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New Jersey



What happens when an employee is treating for one injury and during the course of treatment he or she develops a brand new injury? There are precious few cases on this set of facts, and the latest decision in Robinson v. United Airlines is extremely important to practitioners in analyzing how to approach derivative injury cases.  Prudence Higbee, partner with Capehart Scatchard, won the case for United Airlines at trial and on appeal.

Priscilla Robinson, a flight attendant, suffered a work-related wrist fracture, requiring her to perform physical therapy.  She claimed that on the first day of PT, namely June 15, 2016, the physical therapist had her lift a bar approximately to eye level multiple times.  She said she did not feel well and experienced shortness of breath and heart palpitations while in therapy. Petitioner admitted that she did not complain of shoulder pain at therapy, but when she got home she said she felt shoulder pain.  She saw her family doctor the next day, who ordered an MRI on June 22, 2016, which showed a rotator cuff tear.  Petitioner eventually filed a claim petition contending that physical therapy for her wrist caused or aggravated the rotator cuff tear in her shoulder.

Respondent produced testimony from the physical therapist.  She contradicted the critical element of petitioner’s testimony about exercising with a bar.  She brought her contemporaneous notes to court, which made clear that all petitioner did on June 15, 2016 was stretching exercises. She said that she makes entries in notes covering all activities, and no bar movement occurred. The notes also made clear that petitioner never complained of shoulder pain, although she did report heart palpitations and a feeling of weight on her chest.  The therapist offered to call 9-1-1 and take petitioner’s vital signs, but petitioner declined.  Petitioner did return two days later saying she had shoulder pain.  The therapist modified activities, and petitioner did not complain of any pain that day.

Petitioner returned on June 20, 2016 and had no complaints at all.  She did several exercises that day, including a push-pull cart, which simulated pushing a beverage cart for 200 feet.  She did other exercises with her right hand only.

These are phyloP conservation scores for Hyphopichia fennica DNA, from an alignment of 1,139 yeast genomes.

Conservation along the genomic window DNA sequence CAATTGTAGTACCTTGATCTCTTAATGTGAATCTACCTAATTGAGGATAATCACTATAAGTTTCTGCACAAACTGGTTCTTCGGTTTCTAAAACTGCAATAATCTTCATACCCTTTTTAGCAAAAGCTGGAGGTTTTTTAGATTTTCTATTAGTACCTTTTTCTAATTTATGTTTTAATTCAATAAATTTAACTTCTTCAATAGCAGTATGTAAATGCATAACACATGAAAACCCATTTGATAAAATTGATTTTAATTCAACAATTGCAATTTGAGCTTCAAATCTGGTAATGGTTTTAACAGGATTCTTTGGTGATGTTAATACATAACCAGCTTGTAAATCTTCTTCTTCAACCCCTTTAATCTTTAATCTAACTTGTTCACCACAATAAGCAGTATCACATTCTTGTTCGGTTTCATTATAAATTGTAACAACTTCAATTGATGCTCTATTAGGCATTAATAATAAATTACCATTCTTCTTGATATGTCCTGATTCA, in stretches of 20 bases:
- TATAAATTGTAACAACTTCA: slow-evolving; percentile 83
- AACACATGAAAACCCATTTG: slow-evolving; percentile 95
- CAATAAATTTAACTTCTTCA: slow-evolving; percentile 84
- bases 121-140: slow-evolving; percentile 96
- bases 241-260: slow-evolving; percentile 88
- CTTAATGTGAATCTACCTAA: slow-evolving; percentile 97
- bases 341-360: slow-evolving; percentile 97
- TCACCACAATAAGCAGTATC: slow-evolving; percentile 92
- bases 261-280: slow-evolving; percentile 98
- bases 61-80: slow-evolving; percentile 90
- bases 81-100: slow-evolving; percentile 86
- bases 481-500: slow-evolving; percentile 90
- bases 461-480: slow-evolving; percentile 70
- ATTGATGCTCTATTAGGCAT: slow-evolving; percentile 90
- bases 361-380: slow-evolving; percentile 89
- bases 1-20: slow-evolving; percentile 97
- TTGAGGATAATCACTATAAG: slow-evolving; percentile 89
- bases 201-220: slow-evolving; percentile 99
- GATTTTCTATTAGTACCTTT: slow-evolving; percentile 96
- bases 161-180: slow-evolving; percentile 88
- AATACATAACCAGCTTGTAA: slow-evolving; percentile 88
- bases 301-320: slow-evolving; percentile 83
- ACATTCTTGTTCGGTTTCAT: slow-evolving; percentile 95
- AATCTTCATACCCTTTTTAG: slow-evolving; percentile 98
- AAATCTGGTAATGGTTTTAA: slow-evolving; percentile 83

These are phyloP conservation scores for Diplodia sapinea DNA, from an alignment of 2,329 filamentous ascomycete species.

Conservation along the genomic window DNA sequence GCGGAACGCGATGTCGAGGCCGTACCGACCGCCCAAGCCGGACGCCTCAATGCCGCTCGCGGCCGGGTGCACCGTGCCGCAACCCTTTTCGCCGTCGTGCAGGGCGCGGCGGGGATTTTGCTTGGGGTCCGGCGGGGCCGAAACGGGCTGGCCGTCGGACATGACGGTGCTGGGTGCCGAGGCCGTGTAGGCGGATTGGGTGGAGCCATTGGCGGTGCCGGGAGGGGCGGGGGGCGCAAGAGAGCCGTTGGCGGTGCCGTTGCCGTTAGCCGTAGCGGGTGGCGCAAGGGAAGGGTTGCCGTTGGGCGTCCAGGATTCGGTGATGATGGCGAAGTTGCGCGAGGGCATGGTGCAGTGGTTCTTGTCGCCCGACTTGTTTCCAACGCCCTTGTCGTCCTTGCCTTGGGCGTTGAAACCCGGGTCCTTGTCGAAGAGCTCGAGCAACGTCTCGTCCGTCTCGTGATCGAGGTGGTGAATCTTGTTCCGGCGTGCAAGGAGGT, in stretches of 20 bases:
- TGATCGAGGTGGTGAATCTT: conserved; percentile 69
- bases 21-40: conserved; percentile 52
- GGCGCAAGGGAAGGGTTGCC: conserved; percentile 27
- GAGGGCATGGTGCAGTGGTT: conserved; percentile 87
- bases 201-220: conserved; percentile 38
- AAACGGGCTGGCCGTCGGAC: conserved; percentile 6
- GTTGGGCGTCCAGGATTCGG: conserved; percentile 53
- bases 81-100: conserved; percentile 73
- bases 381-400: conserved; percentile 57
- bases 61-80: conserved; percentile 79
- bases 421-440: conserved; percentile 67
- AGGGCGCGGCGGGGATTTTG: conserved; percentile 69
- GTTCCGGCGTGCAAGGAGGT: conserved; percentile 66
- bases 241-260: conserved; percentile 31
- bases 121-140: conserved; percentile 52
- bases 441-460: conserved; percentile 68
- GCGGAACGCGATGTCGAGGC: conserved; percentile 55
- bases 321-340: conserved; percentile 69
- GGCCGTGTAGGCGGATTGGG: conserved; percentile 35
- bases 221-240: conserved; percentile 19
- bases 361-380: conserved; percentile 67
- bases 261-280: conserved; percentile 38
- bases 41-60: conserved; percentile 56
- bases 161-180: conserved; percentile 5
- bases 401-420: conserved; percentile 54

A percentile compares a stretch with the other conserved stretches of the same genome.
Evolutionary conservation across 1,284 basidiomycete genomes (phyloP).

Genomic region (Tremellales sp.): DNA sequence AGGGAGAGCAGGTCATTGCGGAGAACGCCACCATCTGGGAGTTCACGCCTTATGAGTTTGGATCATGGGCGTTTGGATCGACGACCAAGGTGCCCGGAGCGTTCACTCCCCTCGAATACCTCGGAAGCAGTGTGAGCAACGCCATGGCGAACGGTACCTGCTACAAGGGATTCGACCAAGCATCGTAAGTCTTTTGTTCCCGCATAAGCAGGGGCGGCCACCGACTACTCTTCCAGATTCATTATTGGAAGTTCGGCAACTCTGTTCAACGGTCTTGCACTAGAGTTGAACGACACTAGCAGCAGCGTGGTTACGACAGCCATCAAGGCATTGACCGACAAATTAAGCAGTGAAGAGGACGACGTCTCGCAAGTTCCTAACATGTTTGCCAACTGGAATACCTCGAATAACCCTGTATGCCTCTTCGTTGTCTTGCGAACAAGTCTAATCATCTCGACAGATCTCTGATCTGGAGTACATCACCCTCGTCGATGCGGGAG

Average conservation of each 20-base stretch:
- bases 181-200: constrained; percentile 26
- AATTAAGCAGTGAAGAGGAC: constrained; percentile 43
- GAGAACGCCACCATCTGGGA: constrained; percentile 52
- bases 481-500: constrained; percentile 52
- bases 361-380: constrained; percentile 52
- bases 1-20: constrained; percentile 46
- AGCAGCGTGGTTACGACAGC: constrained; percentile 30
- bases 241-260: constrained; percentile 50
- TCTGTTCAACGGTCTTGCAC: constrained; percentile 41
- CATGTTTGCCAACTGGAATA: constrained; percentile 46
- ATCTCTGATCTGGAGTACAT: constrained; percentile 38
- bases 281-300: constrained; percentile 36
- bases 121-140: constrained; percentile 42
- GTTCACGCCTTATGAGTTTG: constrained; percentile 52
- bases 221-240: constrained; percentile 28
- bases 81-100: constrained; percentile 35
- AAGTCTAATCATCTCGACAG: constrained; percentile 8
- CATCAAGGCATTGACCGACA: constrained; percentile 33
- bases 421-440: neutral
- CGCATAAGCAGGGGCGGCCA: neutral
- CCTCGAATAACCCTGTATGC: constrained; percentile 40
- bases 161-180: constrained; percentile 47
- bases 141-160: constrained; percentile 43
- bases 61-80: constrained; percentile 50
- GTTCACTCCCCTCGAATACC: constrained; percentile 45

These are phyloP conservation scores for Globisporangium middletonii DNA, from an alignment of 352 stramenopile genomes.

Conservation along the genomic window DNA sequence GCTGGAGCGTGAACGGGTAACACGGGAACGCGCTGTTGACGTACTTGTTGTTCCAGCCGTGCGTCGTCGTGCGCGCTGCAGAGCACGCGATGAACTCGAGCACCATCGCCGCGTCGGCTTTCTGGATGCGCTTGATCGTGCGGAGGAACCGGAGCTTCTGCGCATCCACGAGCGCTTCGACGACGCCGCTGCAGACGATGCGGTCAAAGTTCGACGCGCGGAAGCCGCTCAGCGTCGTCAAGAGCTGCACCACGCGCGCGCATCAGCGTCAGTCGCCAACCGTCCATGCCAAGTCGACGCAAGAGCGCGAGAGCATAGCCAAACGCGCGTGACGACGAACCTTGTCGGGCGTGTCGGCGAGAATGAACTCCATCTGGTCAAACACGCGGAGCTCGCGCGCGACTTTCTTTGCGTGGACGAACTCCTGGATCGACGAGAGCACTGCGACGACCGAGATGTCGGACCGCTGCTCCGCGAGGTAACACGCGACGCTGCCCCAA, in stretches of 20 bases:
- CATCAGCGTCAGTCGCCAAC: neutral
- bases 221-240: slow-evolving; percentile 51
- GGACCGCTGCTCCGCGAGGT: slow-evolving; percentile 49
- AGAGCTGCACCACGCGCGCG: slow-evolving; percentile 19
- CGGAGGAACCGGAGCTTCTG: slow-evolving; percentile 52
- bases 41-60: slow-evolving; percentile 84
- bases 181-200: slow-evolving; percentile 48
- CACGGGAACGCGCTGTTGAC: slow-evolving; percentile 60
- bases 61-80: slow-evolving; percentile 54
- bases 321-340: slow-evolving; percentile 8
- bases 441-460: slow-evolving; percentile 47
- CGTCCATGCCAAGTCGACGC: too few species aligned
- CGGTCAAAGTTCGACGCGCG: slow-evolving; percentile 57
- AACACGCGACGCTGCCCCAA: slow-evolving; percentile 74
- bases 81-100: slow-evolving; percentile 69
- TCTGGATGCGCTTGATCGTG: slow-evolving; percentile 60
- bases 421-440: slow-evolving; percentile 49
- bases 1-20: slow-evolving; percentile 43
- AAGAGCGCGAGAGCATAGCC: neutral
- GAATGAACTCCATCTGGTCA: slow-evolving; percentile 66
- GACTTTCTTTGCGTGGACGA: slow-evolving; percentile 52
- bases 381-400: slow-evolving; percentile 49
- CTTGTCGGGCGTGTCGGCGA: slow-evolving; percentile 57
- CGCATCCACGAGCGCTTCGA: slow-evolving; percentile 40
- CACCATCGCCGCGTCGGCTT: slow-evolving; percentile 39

Petitioner relied on the testimony of Dr. Craig Rosen, a surgeon, who saw petitioner on January 11, 2018.  He recommended arthroscopic surgery to repair the torn rotator cuff.  He opined that it was hard to say whether the tear was old or new but he did not feel it was a “longstanding chronic tear.”  He felt it was caused by a lifting movement of a bar or doing some kind of swimming motion that petitioner mentioned.  Dr. Rosen was emphatic that petitioner reported lifting some type of bar and going through a swimming type of motion on day one.  He said that this movement could have caused a tear.

Respondent produced Dr. Kenneth Levitsky, also an orthopedic surgeon, who said that the most likely mechanism of injury for a rotator cuff tear would be an extension or abduction stretch-type injury with the arm overhead.  He said a very forceful twisting injury could also cause such a tear.  He examined the list of exercises that the therapist recorded.  Dr. Levitsky said none of these exercises would cause a rotator cuff tear because they were not forceful enough and did not fit the classic mechanism of injury.  He said, “There’s no exercise here that demonstrates or would cause a significant twisting force on the shoulder with the arm in an unusual position.”  He concluded that the tear was likely preexisting.  He had no evidence of petitioner having a prior rotator cuff tear, but he did note that petitioner had some degenerative changes that preexisted her PT.